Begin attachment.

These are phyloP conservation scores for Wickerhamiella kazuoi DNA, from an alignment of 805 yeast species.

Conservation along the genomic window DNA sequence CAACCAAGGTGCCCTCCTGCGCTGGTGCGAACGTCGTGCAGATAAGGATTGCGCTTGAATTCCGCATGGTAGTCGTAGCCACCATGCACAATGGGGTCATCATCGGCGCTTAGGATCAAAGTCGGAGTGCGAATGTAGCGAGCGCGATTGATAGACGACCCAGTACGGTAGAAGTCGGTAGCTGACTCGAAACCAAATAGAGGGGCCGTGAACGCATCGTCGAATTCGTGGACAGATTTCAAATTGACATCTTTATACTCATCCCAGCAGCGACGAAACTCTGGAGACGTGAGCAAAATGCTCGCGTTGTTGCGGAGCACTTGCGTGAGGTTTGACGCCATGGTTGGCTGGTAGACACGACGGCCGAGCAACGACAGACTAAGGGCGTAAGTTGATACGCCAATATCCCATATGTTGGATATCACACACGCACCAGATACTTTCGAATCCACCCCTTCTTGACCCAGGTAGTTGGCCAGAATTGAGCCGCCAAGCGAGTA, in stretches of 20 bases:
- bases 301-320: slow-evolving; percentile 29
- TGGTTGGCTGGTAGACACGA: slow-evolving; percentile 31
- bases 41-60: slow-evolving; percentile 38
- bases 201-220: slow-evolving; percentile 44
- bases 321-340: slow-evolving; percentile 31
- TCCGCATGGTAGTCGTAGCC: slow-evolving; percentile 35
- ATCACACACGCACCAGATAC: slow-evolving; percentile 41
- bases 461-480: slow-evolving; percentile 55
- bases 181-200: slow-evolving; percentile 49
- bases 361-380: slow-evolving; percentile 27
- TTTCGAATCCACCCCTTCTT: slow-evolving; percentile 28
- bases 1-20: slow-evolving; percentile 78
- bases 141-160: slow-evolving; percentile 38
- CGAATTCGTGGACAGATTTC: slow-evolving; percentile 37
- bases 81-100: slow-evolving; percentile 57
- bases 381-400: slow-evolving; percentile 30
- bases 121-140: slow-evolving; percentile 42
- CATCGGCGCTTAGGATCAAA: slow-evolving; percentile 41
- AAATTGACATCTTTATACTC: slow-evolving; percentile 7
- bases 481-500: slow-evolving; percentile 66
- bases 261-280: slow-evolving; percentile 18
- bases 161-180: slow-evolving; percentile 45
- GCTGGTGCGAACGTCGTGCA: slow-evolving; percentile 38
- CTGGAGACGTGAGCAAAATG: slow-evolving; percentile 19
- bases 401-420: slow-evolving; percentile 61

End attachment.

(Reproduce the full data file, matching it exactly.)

These are phyloP conservation scores for Wickerhamiella kazuoi DNA, from an alignment of 805 yeast species.

Conservation along the genomic window DNA sequence CAACCAAGGTGCCCTCCTGCGCTGGTGCGAACGTCGTGCAGATAAGGATTGCGCTTGAATTCCGCATGGTAGTCGTAGCCACCATGCACAATGGGGTCATCATCGGCGCTTAGGATCAAAGTCGGAGTGCGAATGTAGCGAGCGCGATTGATAGACGACCCAGTACGGTAGAAGTCGGTAGCTGACTCGAAACCAAATAGAGGGGCCGTGAACGCATCGTCGAATTCGTGGACAGATTTCAAATTGACATCTTTATACTCATCCCAGCAGCGACGAAACTCTGGAGACGTGAGCAAAATGCTCGCGTTGTTGCGGAGCACTTGCGTGAGGTTTGACGCCATGGTTGGCTGGTAGACACGACGGCCGAGCAACGACAGACTAAGGGCGTAAGTTGATACGCCAATATCCCATATGTTGGATATCACACACGCACCAGATACTTTCGAATCCACCCCTTCTTGACCCAGGTAGTTGGCCAGAATTGAGCCGCCAAGCGAGTA, in stretches of 20 bases:
- bases 301-320: slow-evolving; percentile 29
- TGGTTGGCTGGTAGACACGA: slow-evolving; percentile 31
- bases 41-60: slow-evolving; percentile 38
- bases 201-220: slow-evolving; percentile 44
- bases 321-340: slow-evolving; percentile 31
- TCCGCATGGTAGTCGTAGCC: slow-evolving; percentile 35
- ATCACACACGCACCAGATAC: slow-evolving; percentile 41
- bases 461-480: slow-evolving; percentile 55
- bases 181-200: slow-evolving; percentile 49
- bases 361-380: slow-evolving; percentile 27
- TTTCGAATCCACCCCTTCTT: slow-evolving; percentile 28
- bases 1-20: slow-evolving; percentile 78
- bases 141-160: slow-evolving; percentile 38
- CGAATTCGTGGACAGATTTC: slow-evolving; percentile 37
- bases 81-100: slow-evolving; percentile 57
- bases 381-400: slow-evolving; percentile 30
- bases 121-140: slow-evolving; percentile 42
- CATCGGCGCTTAGGATCAAA: slow-evolving; percentile 41
- AAATTGACATCTTTATACTC: slow-evolving; percentile 7
- bases 481-500: slow-evolving; percentile 66
- bases 261-280: slow-evolving; percentile 18
- bases 161-180: slow-evolving; percentile 45
- GCTGGTGCGAACGTCGTGCA: slow-evolving; percentile 38
- CTGGAGACGTGAGCAAAATG: slow-evolving; percentile 19
- bases 401-420: slow-evolving; percentile 61